Lloyd Jeff Dumas, professor of political economy, economics and public policy at The University of Texas at Dallas, and chair, Civil Society Institute Working Group on the Economy and Global Warming, said: “In effect, energy efficiency is buying the time that America needs to develop new clean energy sources that will reduce the greenhouse gases linked to global warming. This study sends a powerful message that members of the public, elected officials, and corporations need to squeeze out even more of the potential of energy efficiency as part of a comprehensive energy strategy that looks to our future, rather than the past.”

Dumas, author of “Seeds of Opportunity: Climate Change Challenges and Solutions,” noted that study sponsor Civil Society Institute is a co-convener of the Citizens Lead for Energy Action Now CLEAN) Call to Action (http://www.cleanenergyaction.net) that urges, among other things, a significantly stepped-up focus on more energy efficiency.

OTHER KEY REPORT FINDINGS

  • Energy savings. The report notes: “Investments in energy-efficient technologies are estimated to have generated approximately 1.7 quads of energy savings in 2004 alone. In other words, had the nation maintained the same level of energy productivity as it had achieved in the year 2003, total primary energy use in 2004 would have reached 101.8 to 102.0 quads compared to the actual level of 100.3 quads documented in the databases maintained by the Energy Information Administration.…By the end of 2008, these investments will have saved roughly 6.6 quads of energy on a cumulative basis or the equivalent of at least $77.4 billion (in 2004 dollars).”
  • Energy efficiency by industry. The size of energy efficiency investments varies considerably across U.S. sectors. In the buildings sector, investments in energy efficiency totaled about $178 billion or nearly 60 percent of total energy-efficiency investments in 2004. Of these investments, nearly half (49%) were made in energy-efficient appliances and electronics, while 29 percent were made in energy-efficient commercial building structures and 22 percent were made in energy-efficient residential building structures. In the industrial sector, investments reached roughly $75 billion in 2004, representing one quarter of total efficiency investments for the year. In the transportation sector, investments represented approximately 11 percent of total efficiency investments or $33 billion in 2004. Interestingly, this pattern of investments does not mirror the patterns of energy use across sectors. While the buildings sector accounts for 39 percent of total U.S. energy consumption, it received 62 percent of total efficiency investments. Within the buildings sector, investments in appliances and electronics (48%) far exceeded the proportion of energy consumed by these devices (8%). In the industrial sector, the proportion of investments was lower than the proportion of energy use (25% and 34%, respectively). Notably, the transportation sector also proved to be significantly unbalanced, representing only 11 percent of efficiency investments but 28 percent of overall energy use.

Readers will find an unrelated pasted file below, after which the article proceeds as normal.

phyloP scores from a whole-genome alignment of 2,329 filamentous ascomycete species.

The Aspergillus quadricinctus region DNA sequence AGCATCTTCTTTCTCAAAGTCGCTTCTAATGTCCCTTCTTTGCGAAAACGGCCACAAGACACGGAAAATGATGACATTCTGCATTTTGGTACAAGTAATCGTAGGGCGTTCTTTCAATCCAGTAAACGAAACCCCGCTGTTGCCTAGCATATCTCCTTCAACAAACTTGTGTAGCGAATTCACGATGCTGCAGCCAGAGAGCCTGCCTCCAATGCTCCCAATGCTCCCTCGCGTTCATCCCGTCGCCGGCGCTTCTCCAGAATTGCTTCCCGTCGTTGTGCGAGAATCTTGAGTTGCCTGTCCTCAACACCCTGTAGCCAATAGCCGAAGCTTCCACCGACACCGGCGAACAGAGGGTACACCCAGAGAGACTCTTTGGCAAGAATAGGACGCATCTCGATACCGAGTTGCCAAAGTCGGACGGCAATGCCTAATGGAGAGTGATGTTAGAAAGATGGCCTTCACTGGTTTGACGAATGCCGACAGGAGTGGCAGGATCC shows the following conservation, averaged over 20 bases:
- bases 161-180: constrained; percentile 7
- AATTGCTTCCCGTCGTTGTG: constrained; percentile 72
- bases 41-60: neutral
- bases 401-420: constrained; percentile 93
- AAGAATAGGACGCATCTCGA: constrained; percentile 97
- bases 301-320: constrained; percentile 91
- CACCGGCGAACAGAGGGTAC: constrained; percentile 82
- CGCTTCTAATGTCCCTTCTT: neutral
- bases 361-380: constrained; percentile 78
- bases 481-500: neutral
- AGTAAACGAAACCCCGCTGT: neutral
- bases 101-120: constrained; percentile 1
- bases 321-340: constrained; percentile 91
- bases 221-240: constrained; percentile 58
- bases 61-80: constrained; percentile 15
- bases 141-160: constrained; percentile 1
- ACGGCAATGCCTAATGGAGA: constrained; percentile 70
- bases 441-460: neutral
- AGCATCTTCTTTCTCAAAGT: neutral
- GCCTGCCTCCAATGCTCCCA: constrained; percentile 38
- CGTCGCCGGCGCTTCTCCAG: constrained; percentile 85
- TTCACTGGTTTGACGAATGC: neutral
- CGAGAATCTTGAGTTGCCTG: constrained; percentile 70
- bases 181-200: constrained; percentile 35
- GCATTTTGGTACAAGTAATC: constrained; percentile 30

• Jobs by industry. The largest share of related jobs is found in the buildings sector, which generated approximately two-thirds of all efficiency-related jobs (more than one million). Within the buildings category, investments in the appliance and electronics sector generated the most jobs (more than 380,000), followed by efficiency-related jobs in residential construction and renovation (348,000) and commercial construction and renovation (332,000). Other significant levels of employment are associated with investments in the industrial sector which generated an estimated 416,000 jobs. Investments in energy efficiency in transport were lower, generating an estimated 151,000 jobs in 2004.